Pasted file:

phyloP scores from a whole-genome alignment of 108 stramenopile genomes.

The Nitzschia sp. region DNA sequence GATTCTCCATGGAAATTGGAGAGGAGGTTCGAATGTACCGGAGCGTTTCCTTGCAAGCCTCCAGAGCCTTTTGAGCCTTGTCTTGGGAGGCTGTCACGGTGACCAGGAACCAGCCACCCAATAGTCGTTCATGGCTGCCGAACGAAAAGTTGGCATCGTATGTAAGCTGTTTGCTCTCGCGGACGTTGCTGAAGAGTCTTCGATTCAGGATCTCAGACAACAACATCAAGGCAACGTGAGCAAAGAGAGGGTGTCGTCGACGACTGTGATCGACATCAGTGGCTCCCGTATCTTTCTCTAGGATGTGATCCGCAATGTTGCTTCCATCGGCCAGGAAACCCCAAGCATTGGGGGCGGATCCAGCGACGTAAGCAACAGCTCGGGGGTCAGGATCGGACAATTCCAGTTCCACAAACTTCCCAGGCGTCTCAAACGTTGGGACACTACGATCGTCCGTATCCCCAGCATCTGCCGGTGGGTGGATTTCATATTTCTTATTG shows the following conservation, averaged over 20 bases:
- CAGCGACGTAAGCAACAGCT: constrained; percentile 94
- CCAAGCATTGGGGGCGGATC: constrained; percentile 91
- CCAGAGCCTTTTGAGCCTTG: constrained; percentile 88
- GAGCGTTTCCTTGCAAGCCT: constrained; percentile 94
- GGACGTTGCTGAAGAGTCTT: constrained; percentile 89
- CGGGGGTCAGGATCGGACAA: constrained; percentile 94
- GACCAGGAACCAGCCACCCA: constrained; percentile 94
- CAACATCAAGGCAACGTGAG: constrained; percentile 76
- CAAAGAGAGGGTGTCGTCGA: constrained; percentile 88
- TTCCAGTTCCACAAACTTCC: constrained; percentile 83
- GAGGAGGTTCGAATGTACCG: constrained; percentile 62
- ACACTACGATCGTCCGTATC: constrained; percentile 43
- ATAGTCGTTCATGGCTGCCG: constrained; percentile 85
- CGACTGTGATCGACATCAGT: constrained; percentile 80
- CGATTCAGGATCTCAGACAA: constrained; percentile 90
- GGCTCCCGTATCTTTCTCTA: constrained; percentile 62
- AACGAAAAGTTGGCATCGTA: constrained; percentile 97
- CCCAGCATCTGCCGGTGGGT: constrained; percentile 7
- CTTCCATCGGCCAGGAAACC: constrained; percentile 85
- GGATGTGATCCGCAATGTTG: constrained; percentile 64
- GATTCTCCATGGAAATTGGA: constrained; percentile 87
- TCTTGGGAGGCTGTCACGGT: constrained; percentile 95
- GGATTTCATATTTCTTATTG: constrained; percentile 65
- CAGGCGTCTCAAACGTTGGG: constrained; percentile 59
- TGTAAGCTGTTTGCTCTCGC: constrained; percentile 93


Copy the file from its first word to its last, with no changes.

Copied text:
phyloP scores from a whole-genome alignment of 108 stramenopile genomes.

The Nitzschia sp. region DNA sequence GATTCTCCATGGAAATTGGAGAGGAGGTTCGAATGTACCGGAGCGTTTCCTTGCAAGCCTCCAGAGCCTTTTGAGCCTTGTCTTGGGAGGCTGTCACGGTGACCAGGAACCAGCCACCCAATAGTCGTTCATGGCTGCCGAACGAAAAGTTGGCATCGTATGTAAGCTGTTTGCTCTCGCGGACGTTGCTGAAGAGTCTTCGATTCAGGATCTCAGACAACAACATCAAGGCAACGTGAGCAAAGAGAGGGTGTCGTCGACGACTGTGATCGACATCAGTGGCTCCCGTATCTTTCTCTAGGATGTGATCCGCAATGTTGCTTCCATCGGCCAGGAAACCCCAAGCATTGGGGGCGGATCCAGCGACGTAAGCAACAGCTCGGGGGTCAGGATCGGACAATTCCAGTTCCACAAACTTCCCAGGCGTCTCAAACGTTGGGACACTACGATCGTCCGTATCCCCAGCATCTGCCGGTGGGTGGATTTCATATTTCTTATTG shows the following conservation, averaged over 20 bases:
- CAGCGACGTAAGCAACAGCT: constrained; percentile 94
- CCAAGCATTGGGGGCGGATC: constrained; percentile 91
- CCAGAGCCTTTTGAGCCTTG: constrained; percentile 88
- GAGCGTTTCCTTGCAAGCCT: constrained; percentile 94
- GGACGTTGCTGAAGAGTCTT: constrained; percentile 89
- CGGGGGTCAGGATCGGACAA: constrained; percentile 94
- GACCAGGAACCAGCCACCCA: constrained; percentile 94
- CAACATCAAGGCAACGTGAG: constrained; percentile 76
- CAAAGAGAGGGTGTCGTCGA: constrained; percentile 88
- TTCCAGTTCCACAAACTTCC: constrained; percentile 83
- GAGGAGGTTCGAATGTACCG: constrained; percentile 62
- ACACTACGATCGTCCGTATC: constrained; percentile 43
- ATAGTCGTTCATGGCTGCCG: constrained; percentile 85
- CGACTGTGATCGACATCAGT: constrained; percentile 80
- CGATTCAGGATCTCAGACAA: constrained; percentile 90
- GGCTCCCGTATCTTTCTCTA: constrained; percentile 62
- AACGAAAAGTTGGCATCGTA: constrained; percentile 97
- CCCAGCATCTGCCGGTGGGT: constrained; percentile 7
- CTTCCATCGGCCAGGAAACC: constrained; percentile 85
- GGATGTGATCCGCAATGTTG: constrained; percentile 64
- GATTCTCCATGGAAATTGGA: constrained; percentile 87
- TCTTGGGAGGCTGTCACGGT: constrained; percentile 95
- GGATTTCATATTTCTTATTG: constrained; percentile 65
- CAGGCGTCTCAAACGTTGGG: constrained; percentile 59
- TGTAAGCTGTTTGCTCTCGC: constrained; percentile 93